On Robert Hanna’s Notion of the Protologic

Thought, or more precisely, the principle that constrains thought, namely the original synthetic unity of apperception, is the a priori ground of logical and conceptual truths as well as non-logical truths, which are about objects in the world, or anything that is not logically or merely conceptually analysable. (“Good-Bye To Analytic Philosophy And All That” 9)[1]

I interpret pure general logic’s generality in terms of logical truth’s necessary underdetermination by every possible domain of truth-making objects, including empty domains as a limit case, along the lines of Tarski’s model-theoretic definition of logical truth, but not as abstracting logic away from objects. (“Good-Bye To Analytic Philosophy And All That” 11)

Then transcendental logic requires, as its special domain of objects, all the objects of actual or possible human experience, that is, all the experienceable worlds. (“Good-Bye To Analytic Philosophy And All That” 11)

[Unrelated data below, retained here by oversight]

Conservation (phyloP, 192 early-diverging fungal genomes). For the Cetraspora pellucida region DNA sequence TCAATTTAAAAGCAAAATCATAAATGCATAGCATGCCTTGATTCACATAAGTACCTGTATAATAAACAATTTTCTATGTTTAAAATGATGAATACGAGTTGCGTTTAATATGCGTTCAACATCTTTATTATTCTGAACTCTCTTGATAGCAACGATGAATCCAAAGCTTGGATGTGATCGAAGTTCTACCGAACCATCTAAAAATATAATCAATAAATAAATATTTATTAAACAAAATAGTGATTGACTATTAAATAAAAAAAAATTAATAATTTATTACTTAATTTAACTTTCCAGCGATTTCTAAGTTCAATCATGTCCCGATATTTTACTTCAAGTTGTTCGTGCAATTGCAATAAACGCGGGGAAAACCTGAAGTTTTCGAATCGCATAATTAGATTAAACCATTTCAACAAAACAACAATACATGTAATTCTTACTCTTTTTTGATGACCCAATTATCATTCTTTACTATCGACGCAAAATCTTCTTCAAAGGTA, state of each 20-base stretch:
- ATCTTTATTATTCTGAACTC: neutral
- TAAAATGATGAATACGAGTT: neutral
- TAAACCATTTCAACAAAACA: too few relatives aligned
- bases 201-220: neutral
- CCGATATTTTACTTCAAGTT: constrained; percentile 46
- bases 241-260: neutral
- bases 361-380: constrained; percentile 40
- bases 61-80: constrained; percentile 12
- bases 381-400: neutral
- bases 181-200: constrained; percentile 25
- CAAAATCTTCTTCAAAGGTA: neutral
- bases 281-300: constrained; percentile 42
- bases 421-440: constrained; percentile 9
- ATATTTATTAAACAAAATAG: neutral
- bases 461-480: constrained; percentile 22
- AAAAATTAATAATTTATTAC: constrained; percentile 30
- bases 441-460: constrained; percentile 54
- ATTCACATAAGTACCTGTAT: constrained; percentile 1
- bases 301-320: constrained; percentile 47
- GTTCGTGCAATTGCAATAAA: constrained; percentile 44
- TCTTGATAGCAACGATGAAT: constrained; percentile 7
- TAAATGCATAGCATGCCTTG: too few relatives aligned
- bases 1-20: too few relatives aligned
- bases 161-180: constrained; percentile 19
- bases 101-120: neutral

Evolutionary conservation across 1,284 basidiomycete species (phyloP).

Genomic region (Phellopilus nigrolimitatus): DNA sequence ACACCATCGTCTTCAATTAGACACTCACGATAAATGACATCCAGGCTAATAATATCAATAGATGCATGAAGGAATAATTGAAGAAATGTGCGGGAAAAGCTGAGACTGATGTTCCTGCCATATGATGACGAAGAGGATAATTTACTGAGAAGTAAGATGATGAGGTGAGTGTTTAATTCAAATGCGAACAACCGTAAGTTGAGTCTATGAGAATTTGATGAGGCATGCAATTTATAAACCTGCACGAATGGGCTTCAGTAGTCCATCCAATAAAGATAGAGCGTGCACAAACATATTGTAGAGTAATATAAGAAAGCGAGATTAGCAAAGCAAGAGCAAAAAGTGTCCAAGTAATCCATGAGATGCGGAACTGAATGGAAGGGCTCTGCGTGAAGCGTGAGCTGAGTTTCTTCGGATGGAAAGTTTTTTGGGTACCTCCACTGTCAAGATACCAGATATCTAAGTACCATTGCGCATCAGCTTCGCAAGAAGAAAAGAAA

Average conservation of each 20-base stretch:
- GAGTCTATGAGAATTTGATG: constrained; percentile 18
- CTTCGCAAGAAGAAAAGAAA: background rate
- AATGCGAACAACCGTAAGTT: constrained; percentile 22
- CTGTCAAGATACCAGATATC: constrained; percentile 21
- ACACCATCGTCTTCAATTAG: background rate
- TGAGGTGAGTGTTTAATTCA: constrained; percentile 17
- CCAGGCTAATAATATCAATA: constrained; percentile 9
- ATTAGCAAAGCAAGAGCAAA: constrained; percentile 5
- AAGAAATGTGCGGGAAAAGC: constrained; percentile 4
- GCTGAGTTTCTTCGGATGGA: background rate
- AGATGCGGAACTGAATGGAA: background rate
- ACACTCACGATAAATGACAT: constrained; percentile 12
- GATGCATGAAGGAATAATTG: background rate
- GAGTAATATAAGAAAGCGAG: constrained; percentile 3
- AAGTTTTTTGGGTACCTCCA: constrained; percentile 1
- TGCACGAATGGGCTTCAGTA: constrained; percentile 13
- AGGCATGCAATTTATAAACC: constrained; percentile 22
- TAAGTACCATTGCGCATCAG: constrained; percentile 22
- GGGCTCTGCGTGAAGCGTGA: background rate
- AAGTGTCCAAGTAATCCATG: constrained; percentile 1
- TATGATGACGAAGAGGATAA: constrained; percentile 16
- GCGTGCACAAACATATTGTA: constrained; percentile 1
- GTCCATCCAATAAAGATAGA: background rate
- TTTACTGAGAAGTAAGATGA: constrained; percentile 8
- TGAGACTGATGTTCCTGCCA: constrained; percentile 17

Hence transcendental logic also specifically presupposes all the transcendental conditions for the possibility of human experience — the pure forms of sensibility, the schematized Categories, the transcendental schemata of the imagination, and the original synthetic unity of apperception — whereas pure general logic does not. (“Good-Bye To Analytic Philosophy And All That” 11)

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